2.3 Development of nomograms

All categorical variables are expressed as frequencies and proportions. The Kaplan–Meier and Cox proportional hazards regression models were adopted to identify significant prognostic factors. Only factors that were significantly associated with survival in the univariate analysis were included in the multivariate analysis (significance with 2-sided P < .05). The results in the multivariate analyses were applied to construct nomograms for predicting the 1-, 3-, and 5-year OS and CSS.

2.4 Validation of nomograms

The predictive performance of nomograms was validated both internally (training cohort) and externally (validation cohort) by discrimination and calibration.[22] Discrimination was evaluated by Harrellconcordance index (C-index). C-index was used to evaluate the predictive performance. The C-index is used to evaluate the predictive performance and is similar to AUC calculation, but seems to be more suitable for censored data.[23] The C-index value varied between 0.5 (random chance) and 1.0 (totally corrected discrimination).[24] A calibration plot was used to determine whether the predicted survival was in concordance with actual survival.

2.5 Statistical analysis

All the statistical analyses were conducted using R software version 3.5.1 (http://www.r-project.org). The Kaplan–Meier method and Cox proportional hazard model were used to identify significant prognostic factors. The “rms” package of R software was adopted to develop and validate the nomogram.[23] The bilateral P values <.05 were considered statistically significant.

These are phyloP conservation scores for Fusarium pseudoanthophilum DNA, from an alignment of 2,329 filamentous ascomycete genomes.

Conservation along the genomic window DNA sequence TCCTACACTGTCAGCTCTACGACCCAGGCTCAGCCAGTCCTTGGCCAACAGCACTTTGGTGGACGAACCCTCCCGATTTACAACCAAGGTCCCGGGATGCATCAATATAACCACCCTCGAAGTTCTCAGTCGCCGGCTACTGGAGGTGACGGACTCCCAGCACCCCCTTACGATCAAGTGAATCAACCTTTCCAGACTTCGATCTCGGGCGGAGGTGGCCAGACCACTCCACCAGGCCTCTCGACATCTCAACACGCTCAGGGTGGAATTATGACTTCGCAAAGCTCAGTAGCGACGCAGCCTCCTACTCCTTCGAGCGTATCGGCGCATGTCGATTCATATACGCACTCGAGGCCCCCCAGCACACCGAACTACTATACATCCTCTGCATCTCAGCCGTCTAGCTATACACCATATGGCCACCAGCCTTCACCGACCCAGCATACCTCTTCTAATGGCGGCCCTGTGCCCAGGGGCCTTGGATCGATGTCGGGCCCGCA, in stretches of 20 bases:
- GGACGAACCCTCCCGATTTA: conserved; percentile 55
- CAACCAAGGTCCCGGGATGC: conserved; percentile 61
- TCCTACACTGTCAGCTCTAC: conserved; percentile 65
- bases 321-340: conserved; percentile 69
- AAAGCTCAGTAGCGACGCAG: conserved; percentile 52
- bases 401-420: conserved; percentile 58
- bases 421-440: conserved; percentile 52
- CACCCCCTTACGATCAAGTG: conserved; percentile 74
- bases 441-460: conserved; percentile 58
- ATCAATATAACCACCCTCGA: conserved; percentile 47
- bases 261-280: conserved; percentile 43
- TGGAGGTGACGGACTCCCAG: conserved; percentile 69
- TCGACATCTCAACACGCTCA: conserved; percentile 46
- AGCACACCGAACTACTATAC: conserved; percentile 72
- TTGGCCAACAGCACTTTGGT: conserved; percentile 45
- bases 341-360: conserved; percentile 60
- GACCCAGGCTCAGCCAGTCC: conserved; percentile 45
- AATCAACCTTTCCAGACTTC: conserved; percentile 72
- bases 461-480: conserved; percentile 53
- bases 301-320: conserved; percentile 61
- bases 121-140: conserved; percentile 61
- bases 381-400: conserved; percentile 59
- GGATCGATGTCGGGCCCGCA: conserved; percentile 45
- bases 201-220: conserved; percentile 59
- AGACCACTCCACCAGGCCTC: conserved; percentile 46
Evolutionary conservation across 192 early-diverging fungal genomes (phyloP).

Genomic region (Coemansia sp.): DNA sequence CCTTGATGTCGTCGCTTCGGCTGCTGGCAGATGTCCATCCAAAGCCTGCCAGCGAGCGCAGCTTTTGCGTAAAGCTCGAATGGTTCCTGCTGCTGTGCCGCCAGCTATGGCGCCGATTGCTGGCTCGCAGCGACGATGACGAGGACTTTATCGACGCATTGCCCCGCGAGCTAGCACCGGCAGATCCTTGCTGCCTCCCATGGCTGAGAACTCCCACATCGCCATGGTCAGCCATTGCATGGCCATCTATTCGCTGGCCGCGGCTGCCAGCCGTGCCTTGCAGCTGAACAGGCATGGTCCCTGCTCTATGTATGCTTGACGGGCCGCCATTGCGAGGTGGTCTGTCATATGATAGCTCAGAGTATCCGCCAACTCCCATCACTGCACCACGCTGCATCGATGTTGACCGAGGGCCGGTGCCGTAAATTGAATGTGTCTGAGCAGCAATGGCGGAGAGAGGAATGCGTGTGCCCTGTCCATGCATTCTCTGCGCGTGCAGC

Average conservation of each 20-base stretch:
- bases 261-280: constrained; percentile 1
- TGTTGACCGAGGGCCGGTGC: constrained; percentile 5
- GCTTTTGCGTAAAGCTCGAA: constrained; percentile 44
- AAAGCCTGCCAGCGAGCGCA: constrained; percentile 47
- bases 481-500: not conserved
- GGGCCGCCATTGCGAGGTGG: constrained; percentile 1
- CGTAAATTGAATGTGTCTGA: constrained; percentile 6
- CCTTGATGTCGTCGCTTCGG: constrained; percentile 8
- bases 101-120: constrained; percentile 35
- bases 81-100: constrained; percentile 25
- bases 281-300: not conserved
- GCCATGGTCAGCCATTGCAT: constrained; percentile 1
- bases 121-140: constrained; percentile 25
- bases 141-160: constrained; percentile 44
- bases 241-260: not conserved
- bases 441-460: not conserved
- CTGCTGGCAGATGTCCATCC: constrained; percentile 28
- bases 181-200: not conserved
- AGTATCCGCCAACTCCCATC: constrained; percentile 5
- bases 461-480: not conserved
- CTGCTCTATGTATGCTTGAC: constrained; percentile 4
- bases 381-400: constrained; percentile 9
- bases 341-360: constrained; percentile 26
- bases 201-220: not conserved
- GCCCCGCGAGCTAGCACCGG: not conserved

3 Results

3.1 Patient characteristics

Between 2004 and 2015, 4959 patients who underwent surgical resection were enrolled in the present study. Patients were randomly and inconsistently categorized into training (n = 3307) and validation (n = 1652) cohorts. Figure 1 lists the data selection process. Demographic and clinicopathological characteristics between the 2 groups are listed in Table 1.

Table 1
Table 1:
Characteristics of the training and validation cohorts.

3.2 Development of nomograms

Univariate and multivariate Cox proportional hazard model analyses were conducted to identify independent survival-related factors of OS and CSS in the training cohort. In univariate analysis, age, sex, grade, location, stage, T stage, N stage, M stage, LNR, chemotherapy, and radiotherapy were significantly associated with OS in the training cohort (P < .05). To control potential confounding factors, multivariate analysis identified age, grade, location, T stage, N stage, M stage, LNR, and chemotherapy as independent prognostic factors (Table 2). These factors were then incorporated to create a prognostic nomogram for estimating the 1-, 3-, and 5-year OS (Fig. 3).